The largest regular Hellenic (not Greek) actual warships were so-called sixteeners. What that actually means is debatable. They couldn’t have had sixteen banks of oars. What it probably means is that they had three, but with sixteen rowers distributed over the three banks. At that, they were very extreme, but even so, were not the size of the Ark. Possibly they might have been as much as two-thirds its size. They were barely practical as warships in the Mediterranean sailing season – and all ancient fleets were extremely vulnerable to storms.

    The largest Greek ship ever claimed was said to be Ptolemy’s “forty”. The source is Athenaeus who quotes an earlier, lost work by Callixenus of Rhodes, which claims a length of two hundred and eighty cubits (the Ark claims three hundred) and a breadth across the gunwales of thirty-eight. (the Ark claims fifty). This ship was apparently twin-hulled. But Plutarch adds (although his source for this is not known) that she was grossly impractical, and rarely ventured out of port.

    The ancient vessels known as the Nemi ships were also extraordinary, but not that large, being about 73 metres, about 150 cubits, long. They were moored in a lake, which they could not leave, and would have been moved only rarely and with difficulty.

    The Wyoming, the largest wooden-hulled vessel known in modern times, was braced, pinned and fastened in iron and equipped with steam pumps, which were constantly needed. She was built with the best skills of early twentieth century New England shipwrights, but at about two-thirds the hull length, and only half the breadth of the Ark, was a known and certain widowmaker. In a career of fifteen years, she came close to foundering three times in modest Atlantic blows – nothing out of the ordinary – before her captain tried to ride out a nor-easter off Chatham, in Nantucket Sound. Despite the shelter of Monomoy Island, she foundered with all hands.

    The Ark is not possible. A minor storm, a small blow, a perfectly ordinary ocean swell would have sunk her without fail. Unless, of course, we retreat into the final citadel of omphalos – miracles ad lib, as required.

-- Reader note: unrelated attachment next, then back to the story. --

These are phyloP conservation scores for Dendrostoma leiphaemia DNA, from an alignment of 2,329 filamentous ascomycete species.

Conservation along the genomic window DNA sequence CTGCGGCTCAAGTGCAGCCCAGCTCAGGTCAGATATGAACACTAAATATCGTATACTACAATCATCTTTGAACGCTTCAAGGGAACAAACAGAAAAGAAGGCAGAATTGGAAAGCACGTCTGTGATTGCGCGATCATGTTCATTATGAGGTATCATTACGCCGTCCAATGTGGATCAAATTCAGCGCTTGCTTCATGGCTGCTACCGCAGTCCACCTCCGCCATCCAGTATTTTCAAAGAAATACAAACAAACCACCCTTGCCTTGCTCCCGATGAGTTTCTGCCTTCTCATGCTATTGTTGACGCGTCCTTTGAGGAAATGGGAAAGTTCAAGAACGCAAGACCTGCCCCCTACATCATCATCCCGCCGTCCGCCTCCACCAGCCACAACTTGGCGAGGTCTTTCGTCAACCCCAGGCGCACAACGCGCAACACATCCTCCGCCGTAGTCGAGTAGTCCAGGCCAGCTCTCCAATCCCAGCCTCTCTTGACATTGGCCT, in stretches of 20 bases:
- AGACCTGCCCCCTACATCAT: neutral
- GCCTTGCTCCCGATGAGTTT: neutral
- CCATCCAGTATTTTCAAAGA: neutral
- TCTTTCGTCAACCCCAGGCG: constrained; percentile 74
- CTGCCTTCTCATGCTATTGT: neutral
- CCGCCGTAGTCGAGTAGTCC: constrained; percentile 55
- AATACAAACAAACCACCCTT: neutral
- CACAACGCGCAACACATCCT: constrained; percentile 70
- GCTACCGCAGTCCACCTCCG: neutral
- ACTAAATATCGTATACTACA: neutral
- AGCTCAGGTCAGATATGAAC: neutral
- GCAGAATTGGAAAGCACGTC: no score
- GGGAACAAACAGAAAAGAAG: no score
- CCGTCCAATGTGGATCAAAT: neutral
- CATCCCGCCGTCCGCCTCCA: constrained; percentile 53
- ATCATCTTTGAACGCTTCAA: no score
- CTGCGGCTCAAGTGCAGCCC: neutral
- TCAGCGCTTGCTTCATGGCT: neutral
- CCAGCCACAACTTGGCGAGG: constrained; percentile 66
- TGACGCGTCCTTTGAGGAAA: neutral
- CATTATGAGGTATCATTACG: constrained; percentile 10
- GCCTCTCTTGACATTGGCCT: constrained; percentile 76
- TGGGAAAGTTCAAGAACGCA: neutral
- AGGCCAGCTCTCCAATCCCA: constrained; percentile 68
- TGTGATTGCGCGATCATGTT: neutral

11. The greatest indicator to me the ark is a myth is that the entire story takes place using only known technology and known disasters. It’s entirely consistent with the world the original story tellers lived in. Basically the original tellers of the tale took a well known phenomenon, i.e. a flood, and well known technology, i.e. wooden boats, made them “yuge, and so amazing.”

    Would God really do that, though? To begin with, he created all of the animals from nothing in no time at all – why wouldn’t he just do that again after the flood? Presto, world repopulated! Why go to all the trouble of building a huge ark? It makes no sense at all. And if he decided that he wanted to see Noah ride out a flood with thousands of animals, then why not just reveal to him how to forge metal and build a proper vessel? Why doesn’t the story mention any technology that wasn’t known to the people of the time? The answer – because it was a tale told in the context of the technology and experiences of people of the time.

    An all-powerful omnipotent deity, on the other hand, would not have been constrained by such matters. Such a deity would also have been unlikely to feel remorse afterwards, as the God of the bible does. In their defense, attributing human emotions to very non-human entities was the norm for all ancient peoples, and the early hebrews were no different.

  12. @Ed: And since the sky fairy allegedly poofed all the animals into existence in a day, why couldn’t he manage to poof all the people he was displeased with out of existence in a day or so, and leave the bloody animals alone?

  13. Origin somewhere makes the suggestion that the story of the Flood was deliberately written with impossibilities so that the reader would not be deceived into thinking that it is a literal depiction of an event.

  14. Ed says: “The greatest indicator to me the ark is a myth is that the entire story takes place using only known technology and known disasters.”

    Another problem is that the whole tale of the flood is superfluous (aside from being ridiculous). If you start with Adam & Eve, and they sinned — which somehow condemns us all — then Jesus is sufficient to let us escape the results of their sin. The flood story adds nothing to that scenario.

  15. waldteufel

    @TomS

    Do you mean Origen?